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Why Tackling Obesity NOW Is A Smart Strategy For Coke

Consumers want what they want. How often have we heard this used as a defense for selling just about anything, whether it is good for people or not? The fact is, people like unhealthy products – and they get angry when anyone tries to deny them the chance to buy them. This is particularly true in America, where New York Mayor Bloomberg’s call for a ban on sales of super-sized portions of soda last year was met with all sorts of criticism and negativity before being ultimately approved. This “make the consumer happy at all costs” mentality has been around for hundreds of years. After all, if you have a product that people like, why should you stop selling it?

This evening Coca-Cola is set to air a series of two minute ads that will address the issue of obesity that it has become a central player in. Coke is a favourite target for critics who blame the obesity epidemic in America and many other countries around the world on over consumption of sugary sodas. For anyone following the beverage industry, this sort of communications effort is probably not a surprise to see. For an industry plagued with criticism, eventually someone needs to respond and Coke is a natural choice. I have met and worked with several people at Coke in the past and the company is one that is genuinely committed to changing the world in many positive ways.

But the question from a marketing point of view that should be more interesting is why is Coke doing this right now? A masterful marketing organization like Coke doesn’t launch this type of initiative without carefully considering the strategy behind it. Here are a few reasons that today and this week are the ideal moments in time for Coke to take a stand on the issue of obesity:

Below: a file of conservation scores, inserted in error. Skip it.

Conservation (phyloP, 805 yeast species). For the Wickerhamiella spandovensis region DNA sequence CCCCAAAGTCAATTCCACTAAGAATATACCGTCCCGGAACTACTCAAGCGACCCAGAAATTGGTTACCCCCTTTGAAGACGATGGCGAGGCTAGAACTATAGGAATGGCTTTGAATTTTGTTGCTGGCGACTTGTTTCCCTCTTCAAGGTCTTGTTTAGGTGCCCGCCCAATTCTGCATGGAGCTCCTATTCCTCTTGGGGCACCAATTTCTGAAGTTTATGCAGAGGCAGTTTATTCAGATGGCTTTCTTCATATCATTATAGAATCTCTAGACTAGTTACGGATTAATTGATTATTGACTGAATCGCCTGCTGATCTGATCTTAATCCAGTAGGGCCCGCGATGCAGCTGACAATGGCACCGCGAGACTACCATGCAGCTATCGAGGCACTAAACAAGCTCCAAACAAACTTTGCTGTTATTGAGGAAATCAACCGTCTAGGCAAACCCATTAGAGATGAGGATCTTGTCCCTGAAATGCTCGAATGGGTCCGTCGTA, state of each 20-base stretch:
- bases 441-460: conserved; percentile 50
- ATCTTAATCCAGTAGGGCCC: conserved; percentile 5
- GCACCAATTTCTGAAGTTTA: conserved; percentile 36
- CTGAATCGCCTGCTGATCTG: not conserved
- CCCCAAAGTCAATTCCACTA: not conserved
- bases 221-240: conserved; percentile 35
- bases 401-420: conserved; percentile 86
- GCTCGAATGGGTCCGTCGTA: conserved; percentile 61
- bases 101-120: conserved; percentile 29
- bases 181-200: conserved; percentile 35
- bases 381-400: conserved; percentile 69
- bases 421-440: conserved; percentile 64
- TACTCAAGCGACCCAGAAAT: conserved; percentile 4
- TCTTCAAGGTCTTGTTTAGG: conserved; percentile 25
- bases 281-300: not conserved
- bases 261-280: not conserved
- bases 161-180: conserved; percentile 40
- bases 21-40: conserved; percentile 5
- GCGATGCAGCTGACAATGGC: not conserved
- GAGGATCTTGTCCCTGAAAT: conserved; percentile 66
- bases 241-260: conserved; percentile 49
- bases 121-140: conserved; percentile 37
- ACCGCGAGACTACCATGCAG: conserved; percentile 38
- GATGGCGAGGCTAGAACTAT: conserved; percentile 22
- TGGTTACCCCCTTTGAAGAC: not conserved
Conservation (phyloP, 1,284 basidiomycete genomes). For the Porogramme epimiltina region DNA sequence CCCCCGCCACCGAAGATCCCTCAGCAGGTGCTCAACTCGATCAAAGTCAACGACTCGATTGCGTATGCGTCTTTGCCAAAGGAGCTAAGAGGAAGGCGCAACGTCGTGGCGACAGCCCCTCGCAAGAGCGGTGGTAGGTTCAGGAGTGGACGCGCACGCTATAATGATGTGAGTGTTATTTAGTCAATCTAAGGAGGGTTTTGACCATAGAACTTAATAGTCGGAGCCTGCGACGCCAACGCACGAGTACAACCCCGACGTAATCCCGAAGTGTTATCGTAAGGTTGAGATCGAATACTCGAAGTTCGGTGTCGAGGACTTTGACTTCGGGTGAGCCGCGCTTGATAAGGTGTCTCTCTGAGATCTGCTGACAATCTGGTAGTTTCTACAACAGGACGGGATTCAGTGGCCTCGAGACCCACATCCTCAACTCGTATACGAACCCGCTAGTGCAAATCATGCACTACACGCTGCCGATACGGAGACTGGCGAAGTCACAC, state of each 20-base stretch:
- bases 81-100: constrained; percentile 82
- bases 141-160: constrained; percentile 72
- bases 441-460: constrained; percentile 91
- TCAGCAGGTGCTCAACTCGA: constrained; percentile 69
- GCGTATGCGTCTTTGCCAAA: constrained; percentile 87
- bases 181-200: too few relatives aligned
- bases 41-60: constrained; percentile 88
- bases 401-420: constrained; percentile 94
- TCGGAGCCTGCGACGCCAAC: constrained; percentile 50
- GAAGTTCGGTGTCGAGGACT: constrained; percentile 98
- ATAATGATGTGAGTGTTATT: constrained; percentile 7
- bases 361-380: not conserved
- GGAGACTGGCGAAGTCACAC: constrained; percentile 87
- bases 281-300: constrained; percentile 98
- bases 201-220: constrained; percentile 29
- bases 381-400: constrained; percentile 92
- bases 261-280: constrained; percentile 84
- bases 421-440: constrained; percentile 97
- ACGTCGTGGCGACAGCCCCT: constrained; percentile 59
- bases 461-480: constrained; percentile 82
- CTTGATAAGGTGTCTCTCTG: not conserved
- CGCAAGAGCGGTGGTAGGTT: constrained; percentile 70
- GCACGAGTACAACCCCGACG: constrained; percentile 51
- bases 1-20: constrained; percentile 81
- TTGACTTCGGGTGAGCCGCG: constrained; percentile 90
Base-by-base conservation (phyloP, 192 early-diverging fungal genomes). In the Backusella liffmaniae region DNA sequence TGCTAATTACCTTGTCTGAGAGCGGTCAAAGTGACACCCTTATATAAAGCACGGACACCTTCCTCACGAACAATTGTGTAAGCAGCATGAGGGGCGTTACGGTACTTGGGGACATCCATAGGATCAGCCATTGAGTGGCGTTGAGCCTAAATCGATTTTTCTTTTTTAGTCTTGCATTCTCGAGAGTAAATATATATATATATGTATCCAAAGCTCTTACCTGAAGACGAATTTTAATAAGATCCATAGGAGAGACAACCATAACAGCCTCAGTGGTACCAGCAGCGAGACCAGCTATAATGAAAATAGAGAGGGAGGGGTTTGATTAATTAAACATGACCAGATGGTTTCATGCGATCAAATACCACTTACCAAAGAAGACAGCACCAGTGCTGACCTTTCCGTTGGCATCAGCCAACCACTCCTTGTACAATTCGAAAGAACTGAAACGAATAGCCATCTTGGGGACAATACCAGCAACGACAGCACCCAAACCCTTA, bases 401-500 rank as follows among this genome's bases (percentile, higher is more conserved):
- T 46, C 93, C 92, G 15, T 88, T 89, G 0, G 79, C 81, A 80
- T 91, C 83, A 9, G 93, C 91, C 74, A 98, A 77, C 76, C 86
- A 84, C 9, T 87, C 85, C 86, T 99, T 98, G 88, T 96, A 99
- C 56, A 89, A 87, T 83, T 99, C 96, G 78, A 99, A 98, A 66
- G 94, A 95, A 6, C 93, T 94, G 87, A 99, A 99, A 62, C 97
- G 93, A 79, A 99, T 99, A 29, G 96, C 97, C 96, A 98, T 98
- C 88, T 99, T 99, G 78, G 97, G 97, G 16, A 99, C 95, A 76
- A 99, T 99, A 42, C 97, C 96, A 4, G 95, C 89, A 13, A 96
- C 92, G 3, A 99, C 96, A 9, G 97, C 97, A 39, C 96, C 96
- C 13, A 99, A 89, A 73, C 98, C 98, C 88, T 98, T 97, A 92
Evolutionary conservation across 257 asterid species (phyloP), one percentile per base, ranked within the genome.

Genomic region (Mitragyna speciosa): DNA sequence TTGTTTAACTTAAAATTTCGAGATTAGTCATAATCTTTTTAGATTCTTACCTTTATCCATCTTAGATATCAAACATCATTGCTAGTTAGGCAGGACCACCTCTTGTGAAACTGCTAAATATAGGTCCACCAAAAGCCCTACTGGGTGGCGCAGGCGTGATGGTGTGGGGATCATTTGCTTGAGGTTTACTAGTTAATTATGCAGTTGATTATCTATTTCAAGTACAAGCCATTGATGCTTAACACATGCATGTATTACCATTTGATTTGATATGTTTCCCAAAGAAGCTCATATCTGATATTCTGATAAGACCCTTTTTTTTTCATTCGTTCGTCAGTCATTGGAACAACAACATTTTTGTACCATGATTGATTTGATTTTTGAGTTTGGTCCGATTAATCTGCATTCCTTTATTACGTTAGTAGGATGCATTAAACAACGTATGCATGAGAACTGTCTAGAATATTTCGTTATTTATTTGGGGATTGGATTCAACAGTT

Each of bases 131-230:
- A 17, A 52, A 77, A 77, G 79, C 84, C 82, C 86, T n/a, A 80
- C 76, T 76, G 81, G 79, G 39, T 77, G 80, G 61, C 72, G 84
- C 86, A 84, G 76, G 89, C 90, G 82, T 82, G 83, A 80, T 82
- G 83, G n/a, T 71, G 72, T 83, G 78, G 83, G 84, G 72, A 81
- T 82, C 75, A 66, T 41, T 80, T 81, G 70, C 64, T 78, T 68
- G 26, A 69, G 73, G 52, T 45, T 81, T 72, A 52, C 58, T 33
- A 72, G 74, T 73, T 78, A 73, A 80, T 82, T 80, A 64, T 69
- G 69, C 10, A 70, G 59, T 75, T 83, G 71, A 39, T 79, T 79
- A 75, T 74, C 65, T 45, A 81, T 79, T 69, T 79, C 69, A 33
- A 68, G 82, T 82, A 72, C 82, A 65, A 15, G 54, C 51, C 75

1. Public pressure has reached a tipping point. The proposed NY ban (and other Mayors who promise to follow the example) as well as more debate in the media on the effects of consumption has finally gotten to a point of frequency where ignoring the debate is no longer a good option. It’s time to break the silence and take a more proactive stance on the issue.
  2. Negative reputation of high fructose corn syrup. In the past few years, the dangers of high fructose corn syrup (HFCS) have finally reached the general public. More products every day come with a “no high fructose corn syrup” label, and it even drove the corn refiners industry to launch a sneaky initiative to rebrand HFCS as “corn sugar” – which the FDA rejected last year.
  3. Commitments to health matter more at the start of the year. Just about everyone is making some type of resolution in the new year to live a more healthy lifestyle, and for many people that means drinking less soda. This sort of commitment early in the year taps perfectly into the conversations that consumers are already having – which gives Coke a reason to engage their customers on a topic they care about.
  4. Focusing on health can make competitors look unfeeling or out of touch. As Pepsi gets set to spend millions sponsoring the Super Bowl and promoting their halftime photo contest, Coke gets the benefit of taking a higher road with their new focus on health and desire to have a conversation about obesity – which makes Pepsi look like an ordinary stunt-driven marketer in comparison.

Watch the video below:

  • http://boldaslove.us/ Rob Fields